As always when I step off the train at Penzance train station, the incredible Cornish light, as well as the scent of sea air, is what instantly hits me. That special quality of light in Cornwall isn’t just a myth; there is undeniably something special in the way the sunshine bounces off the sea, and even on a grey day the muted greys, greens and blues of the landscape look like a watercolour painting captured by a true artist.

Chapel House B&B is one of the best places to experience the true glory of Cornish light. The rooms of this award-winning B&B always seem bathed in soft, gentle light, which streams through the spacious windows and makes it impossible not to want to snap a photo. I’d stayed at Chapel House about a year and a half ago (you can read my blog post from that visit here), and I was delighted to return last weekend to experience the newly built superior suite rooms.

UK Travel | A Return to Chapel House, Cornwall

Chapel House is located in the heart of Penzance on Chapel Street, a historic and picturesque stretch of Penzance that hosts a wide range of antique and secondhand book shops, as well as independent stores such as No.56 and End Paper. It’s my favourite street in Penzance, and Chapel House is nestled just at the bottom of the road with enviable views out to sea and the impressive St Michael’s Mount.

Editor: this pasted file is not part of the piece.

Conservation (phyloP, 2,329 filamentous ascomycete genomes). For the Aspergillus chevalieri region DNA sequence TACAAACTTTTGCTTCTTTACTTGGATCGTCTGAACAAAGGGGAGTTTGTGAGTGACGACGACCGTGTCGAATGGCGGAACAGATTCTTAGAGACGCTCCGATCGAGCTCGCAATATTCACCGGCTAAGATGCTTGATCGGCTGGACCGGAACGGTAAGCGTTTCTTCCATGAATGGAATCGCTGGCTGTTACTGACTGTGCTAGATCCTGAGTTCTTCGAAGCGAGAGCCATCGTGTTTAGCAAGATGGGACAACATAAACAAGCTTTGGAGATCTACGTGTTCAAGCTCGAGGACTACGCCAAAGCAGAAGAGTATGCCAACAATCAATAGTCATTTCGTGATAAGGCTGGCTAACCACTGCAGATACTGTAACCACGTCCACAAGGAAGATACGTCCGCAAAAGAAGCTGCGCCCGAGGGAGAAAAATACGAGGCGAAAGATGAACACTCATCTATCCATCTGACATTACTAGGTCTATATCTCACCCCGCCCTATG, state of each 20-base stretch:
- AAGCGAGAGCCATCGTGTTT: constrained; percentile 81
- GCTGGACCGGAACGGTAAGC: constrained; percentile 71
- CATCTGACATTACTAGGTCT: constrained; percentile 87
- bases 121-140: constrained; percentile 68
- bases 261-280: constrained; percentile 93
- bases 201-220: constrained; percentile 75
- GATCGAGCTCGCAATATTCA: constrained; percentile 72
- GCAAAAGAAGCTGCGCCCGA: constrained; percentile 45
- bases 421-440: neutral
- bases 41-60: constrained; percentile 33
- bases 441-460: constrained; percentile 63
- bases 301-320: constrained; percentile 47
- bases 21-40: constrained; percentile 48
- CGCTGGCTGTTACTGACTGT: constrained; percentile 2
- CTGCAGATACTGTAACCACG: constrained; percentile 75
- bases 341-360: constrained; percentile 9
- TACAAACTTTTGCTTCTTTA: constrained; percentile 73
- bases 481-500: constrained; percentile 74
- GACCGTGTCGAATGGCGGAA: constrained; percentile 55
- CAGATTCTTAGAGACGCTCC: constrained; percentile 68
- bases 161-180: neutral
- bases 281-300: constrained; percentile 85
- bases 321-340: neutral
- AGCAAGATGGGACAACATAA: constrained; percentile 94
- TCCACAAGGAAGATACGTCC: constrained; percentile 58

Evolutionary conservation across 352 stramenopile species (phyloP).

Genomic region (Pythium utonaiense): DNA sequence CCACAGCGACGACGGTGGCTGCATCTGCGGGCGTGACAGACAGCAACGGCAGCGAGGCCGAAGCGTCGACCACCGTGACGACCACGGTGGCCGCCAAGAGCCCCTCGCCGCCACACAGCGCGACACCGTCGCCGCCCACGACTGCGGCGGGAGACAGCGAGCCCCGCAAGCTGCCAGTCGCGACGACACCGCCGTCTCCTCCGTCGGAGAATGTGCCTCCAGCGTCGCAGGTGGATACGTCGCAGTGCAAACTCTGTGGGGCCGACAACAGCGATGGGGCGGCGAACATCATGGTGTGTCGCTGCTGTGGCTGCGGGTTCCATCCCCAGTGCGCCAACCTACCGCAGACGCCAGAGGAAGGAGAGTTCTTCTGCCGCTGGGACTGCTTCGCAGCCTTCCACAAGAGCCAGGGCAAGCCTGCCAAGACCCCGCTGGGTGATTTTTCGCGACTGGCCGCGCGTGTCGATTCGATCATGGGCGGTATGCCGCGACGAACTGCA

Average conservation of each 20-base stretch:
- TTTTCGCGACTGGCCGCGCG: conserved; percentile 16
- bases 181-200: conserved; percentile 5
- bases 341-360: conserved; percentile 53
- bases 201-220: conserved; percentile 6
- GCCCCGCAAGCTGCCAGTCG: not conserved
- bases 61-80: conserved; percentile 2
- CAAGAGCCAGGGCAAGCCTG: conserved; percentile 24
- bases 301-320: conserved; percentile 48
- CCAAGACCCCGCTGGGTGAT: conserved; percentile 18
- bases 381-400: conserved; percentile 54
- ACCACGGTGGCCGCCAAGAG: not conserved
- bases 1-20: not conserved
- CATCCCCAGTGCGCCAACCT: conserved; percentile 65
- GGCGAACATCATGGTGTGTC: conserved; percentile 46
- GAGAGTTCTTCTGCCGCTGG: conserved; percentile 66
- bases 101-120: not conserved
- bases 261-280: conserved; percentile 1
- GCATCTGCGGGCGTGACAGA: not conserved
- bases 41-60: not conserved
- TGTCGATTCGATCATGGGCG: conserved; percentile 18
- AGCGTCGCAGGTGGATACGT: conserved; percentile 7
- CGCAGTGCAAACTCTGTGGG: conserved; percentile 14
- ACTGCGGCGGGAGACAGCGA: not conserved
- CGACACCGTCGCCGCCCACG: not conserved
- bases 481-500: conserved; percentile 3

The newly built suites are situated just outside the main house, making them wonderfully private, and I was so impressed by our gorgeous accommodation, which had a large double bed downstairs, complete with a wardrobe and seating area. The bathroom was also located downstairs, with a gigantic, polished concrete shower space just behind the bed.

Upstairs, we were delighted by the comfy leather sofa, kitchen space with a breakfast bar looking out to Penzance harbour, and a fabulous log-burning stove that was laid ready for us to light. We put a match to the wood and enjoyed a roaring fire when we returned after a meal out later that evening. I also lit the candles thoughtfully arranged, and it felt the perfect ‘hygge’ moment, watching the firelight’s glimmer reflected in the big windows and chatting on the sofa with a cup of herbal tea.

UK Travel | A Return to Chapel House, Cornwall UK Travel | A Return to Chapel House, Cornwall UK Travel | A Return to Chapel House, CornwallUK Travel | A Return to Chapel House, Cornwall UK Travel | A Return to Chapel House, Cornwall UK Travel | A Return to Chapel House, Cornwall UK Travel | A Return to Chapel House, Cornwall UK Travel | A Return to Chapel House, Cornwall UK Travel | A Return to Chapel House, Cornwall UK Travel | A Return to Chapel House, Cornwall UK Travel | A Return to Chapel House, CornwallUK Travel | A Return to Chapel House, CornwallUK Travel | A Return to Chapel House, Cornwall

I was thrilled that our suite had some truly magnificent views, with two balconies built on both sides. On a sunny day, it would be lovely to have a cup of tea in the morning outside on the largest balcony and simply admire the view, but even on a rainy day, it was very pleasant to sit inside and watch the white caps of the tossing waves from our cosy sofa.

I always admire the interior design at Chapel House, and its owner, Susan, is incredibly gifted at blending the beauty of the natural world with modern design and comfort. I loved the use of exposed wood throughout our suite, and the way the huge windows and French doors made it easy to appreciate the spectacular Cornish landscape.

Although the suites are spacious and self-contained, it’s definitely worth spending a little time lingering over a book or newspaper in the main house too, as its two drawing rooms are so tranquil and elegant.